Raonic, in truth, still has a long way to go, and much to work on. Against Murray, he slid around the court, unable to chase down shots that the top 5 players — Federer, Djokovic, Nadal, Murray and Ferrer — routinely track down on the way to grinding out victories. Raonic couldn’t take advantage of his Maple Leaf Missiles, allowing Murray to take command of points on the way to breaking Raonic’s serve four times. Raonic looked awkward at the net at times, though he’s trying to improve that vital aspect of his power game. He didn’t return well enough to even have a single break point on Murray’s serve.

Perhaps more importantly, he couldn’t find a way to “solve” Murray, to snap him out of his post-Olympic spell, to alter strategy fast enough to derail Murray’s train of brilliance.

Raonic, understandably, looked confounded and frustrated. It showed in his body language, and his shots, especially toward the end of the third set. He looked very much like the 21-year old that he is, a developing phenom for sure, but still a level lower than the great players who’ve created the Golden Age of tennis.

But playing under the lights on what turned out to be the feature match of Labor Day in Arthur Ashe Stadium, one of the greatest venues in sports, Raonic gave Canadians and tennis fans something to hope for. He showed that he belongs in the second week of a major, and that his so-called “coming out” party at the Australian Open in 2011, when he reached the round of 16 before losing to David Ferrer, was no fluke. Raonic has now won three titles on tour, and he has comported himself well in big events. Rebounding from hip surgery, which some feared could curtail his career, he’s moved swiftly up the rankings this year. He won events in Chennai and San Jose, nearly beat Jo-Wilfred Tsonga at the Olympics, and went toe-to-toe with Murray for two hours at the US Open in prime-time across America.

“It’s tough in there [Arthur Ashe Stadium], it’s something I haven’t really experienced,” said Raonic. “It’s windy constantly and coming from all different directions. So it was hard to really just step in on the ball.”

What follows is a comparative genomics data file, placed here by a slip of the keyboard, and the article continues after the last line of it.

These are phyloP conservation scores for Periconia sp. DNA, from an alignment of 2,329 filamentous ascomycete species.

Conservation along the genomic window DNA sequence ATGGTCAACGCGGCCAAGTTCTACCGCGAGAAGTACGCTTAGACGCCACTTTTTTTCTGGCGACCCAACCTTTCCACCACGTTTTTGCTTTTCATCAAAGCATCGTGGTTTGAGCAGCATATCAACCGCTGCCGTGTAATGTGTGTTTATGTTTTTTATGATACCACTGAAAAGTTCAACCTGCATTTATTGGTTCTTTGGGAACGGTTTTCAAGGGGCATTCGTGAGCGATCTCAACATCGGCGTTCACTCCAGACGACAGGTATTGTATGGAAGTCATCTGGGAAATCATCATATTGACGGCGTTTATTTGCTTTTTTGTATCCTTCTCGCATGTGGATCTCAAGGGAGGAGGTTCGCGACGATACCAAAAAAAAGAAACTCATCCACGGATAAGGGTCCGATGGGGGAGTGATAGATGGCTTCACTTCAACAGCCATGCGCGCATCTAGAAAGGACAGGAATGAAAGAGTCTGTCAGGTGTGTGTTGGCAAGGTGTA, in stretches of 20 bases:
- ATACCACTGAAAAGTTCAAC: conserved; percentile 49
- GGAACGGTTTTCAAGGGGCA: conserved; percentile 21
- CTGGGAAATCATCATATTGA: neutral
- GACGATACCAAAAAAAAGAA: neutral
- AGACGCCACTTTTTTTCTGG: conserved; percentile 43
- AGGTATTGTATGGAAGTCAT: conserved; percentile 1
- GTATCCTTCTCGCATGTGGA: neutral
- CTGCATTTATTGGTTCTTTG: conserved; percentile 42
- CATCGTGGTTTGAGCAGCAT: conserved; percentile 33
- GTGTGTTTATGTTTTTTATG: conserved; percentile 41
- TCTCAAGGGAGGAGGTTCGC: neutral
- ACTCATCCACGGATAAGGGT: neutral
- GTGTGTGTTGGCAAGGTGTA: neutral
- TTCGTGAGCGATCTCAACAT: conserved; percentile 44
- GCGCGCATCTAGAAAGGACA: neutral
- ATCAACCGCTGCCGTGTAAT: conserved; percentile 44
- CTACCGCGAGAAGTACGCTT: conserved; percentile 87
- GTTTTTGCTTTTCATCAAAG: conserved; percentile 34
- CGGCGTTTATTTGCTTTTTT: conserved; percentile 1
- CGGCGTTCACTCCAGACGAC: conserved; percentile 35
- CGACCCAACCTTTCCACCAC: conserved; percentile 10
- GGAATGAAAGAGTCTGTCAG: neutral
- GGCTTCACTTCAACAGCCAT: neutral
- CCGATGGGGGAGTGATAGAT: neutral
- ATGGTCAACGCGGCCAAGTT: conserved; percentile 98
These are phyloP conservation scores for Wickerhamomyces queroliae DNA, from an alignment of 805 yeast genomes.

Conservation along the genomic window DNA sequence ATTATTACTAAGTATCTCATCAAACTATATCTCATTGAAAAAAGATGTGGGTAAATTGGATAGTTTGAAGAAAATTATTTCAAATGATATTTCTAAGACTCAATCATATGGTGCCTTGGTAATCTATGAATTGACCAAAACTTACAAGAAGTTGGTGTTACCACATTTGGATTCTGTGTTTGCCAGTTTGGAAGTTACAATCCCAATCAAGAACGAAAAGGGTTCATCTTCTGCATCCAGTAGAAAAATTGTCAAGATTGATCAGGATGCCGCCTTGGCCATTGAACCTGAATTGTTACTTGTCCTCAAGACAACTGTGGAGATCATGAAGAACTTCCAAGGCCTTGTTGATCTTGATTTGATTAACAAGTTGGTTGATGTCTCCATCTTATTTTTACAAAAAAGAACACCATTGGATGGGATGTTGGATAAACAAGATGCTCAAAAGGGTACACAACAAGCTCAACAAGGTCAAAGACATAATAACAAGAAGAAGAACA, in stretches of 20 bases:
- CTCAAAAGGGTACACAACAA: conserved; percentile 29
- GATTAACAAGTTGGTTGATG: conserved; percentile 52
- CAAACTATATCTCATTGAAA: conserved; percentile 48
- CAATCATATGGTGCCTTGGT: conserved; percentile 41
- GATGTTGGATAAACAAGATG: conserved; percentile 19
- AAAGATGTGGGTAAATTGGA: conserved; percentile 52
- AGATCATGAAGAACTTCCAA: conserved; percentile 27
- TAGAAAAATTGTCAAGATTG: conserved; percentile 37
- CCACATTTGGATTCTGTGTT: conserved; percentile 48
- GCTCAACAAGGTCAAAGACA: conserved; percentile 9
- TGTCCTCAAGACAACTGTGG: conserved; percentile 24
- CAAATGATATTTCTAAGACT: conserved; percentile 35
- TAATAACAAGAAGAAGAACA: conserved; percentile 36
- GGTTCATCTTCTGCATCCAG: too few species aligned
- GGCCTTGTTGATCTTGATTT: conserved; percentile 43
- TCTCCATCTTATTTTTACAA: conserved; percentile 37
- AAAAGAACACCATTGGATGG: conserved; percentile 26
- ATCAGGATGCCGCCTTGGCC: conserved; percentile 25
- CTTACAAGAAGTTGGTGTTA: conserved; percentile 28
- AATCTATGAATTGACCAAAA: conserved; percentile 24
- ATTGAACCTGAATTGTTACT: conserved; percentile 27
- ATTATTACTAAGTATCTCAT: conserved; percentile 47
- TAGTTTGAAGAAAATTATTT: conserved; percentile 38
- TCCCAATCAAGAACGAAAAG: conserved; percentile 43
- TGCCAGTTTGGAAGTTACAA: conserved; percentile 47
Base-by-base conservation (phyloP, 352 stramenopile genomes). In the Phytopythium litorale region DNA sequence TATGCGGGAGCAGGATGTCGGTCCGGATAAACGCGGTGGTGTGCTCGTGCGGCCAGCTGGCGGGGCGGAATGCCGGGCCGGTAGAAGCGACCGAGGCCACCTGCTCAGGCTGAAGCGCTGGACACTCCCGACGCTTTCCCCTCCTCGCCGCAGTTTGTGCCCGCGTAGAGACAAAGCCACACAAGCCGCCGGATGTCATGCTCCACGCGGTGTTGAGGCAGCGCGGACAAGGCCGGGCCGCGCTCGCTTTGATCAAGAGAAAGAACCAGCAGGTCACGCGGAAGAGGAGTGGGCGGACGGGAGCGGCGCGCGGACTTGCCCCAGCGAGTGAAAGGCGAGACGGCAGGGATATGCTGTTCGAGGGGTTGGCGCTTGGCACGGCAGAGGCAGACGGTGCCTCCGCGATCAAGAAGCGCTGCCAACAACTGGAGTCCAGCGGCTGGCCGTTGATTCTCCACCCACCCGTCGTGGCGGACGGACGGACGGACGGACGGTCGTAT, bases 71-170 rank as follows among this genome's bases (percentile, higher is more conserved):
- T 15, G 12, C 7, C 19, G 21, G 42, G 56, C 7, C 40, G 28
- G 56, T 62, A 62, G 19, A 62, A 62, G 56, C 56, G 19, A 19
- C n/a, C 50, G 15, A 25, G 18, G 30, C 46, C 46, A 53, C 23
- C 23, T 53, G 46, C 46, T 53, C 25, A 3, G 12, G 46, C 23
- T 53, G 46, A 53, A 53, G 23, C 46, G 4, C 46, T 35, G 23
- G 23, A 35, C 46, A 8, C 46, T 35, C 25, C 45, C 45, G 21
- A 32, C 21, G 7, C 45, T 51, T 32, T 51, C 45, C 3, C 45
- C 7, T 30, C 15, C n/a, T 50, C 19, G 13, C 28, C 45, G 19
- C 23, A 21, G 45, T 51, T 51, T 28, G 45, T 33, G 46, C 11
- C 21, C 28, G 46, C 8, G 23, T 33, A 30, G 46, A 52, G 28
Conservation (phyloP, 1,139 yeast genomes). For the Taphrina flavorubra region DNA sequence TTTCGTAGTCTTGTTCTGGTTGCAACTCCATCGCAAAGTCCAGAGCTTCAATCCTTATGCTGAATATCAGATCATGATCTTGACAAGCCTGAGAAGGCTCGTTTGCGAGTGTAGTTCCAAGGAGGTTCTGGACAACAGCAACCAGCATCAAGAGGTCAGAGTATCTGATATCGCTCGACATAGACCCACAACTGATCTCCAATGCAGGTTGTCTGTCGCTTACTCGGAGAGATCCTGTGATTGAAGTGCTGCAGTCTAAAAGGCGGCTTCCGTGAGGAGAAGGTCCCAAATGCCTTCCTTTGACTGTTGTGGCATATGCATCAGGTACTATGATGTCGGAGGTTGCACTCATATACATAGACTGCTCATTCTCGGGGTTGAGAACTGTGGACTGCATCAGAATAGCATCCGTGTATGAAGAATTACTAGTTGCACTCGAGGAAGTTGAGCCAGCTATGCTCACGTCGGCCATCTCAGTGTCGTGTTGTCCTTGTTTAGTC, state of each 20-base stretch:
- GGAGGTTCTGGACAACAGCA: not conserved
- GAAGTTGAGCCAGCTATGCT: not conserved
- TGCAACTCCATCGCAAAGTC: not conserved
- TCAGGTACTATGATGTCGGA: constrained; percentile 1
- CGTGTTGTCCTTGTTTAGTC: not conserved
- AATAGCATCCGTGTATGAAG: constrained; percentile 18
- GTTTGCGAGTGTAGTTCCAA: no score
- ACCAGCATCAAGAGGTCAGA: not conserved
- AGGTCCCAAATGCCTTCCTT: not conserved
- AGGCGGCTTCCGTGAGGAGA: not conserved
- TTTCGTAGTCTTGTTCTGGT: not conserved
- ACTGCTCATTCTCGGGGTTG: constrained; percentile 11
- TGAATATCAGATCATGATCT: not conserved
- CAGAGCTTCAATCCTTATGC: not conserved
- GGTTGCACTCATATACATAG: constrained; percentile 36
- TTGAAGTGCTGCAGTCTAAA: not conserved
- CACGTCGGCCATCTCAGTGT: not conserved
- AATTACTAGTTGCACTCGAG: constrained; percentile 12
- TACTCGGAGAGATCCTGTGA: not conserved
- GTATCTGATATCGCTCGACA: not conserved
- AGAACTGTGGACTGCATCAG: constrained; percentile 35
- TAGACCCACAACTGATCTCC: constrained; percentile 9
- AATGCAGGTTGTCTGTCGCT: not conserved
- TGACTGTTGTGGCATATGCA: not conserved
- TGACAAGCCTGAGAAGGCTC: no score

Raonic will have to keep working hard to improve every aspect of his game, in order to crack the top 10 on a tour deep with talent. But it’s looking increasingly possible. With a 33-14 record, Raonic has already earned more than $800,000 this year. Ranked 16th on the ATP tour coming into the US Open, Raonic is showing that he has the power, maturity and intellect to eventually overtake a number of players ahead of him, such as Dolgopolov, Gasquet, Cilic, Almagro, Monaco, Isner and number 9 Tipsarevic, who Raonic beat to win the Chennai Open earlier this year.

For now the top 8, from Federer down to Del Potro, look impossible to crack. Raonic is 1-7 against top 5 opponents, only beating Murray in Barcelona this year. McEnroe, who does know a thing or two about tennis, might be hyping Raonic to soon. Reaching the top 5 still seems years away, and it would probably require the retirement of Federer and Nadal. Nevertheless, Raonic is proving that he’s one of the most exciting young players to watch, and he’s fast becoming a crowd favorite.

The answer to his question during Monday’s match, “what am I supposed to do?”, is clear: be patient. Work hard, stay healthy, learn from your losses, and you will crack the top 10. It’s only a matter of time, and Raonic seems to get it.

“I need to improve a lot of things in my game if I’m going to compete with guys at the top level,” said Raonic. “But I also want to learn as much as I can. Every experience at this level is a new one. I have to deal with them the best I can.”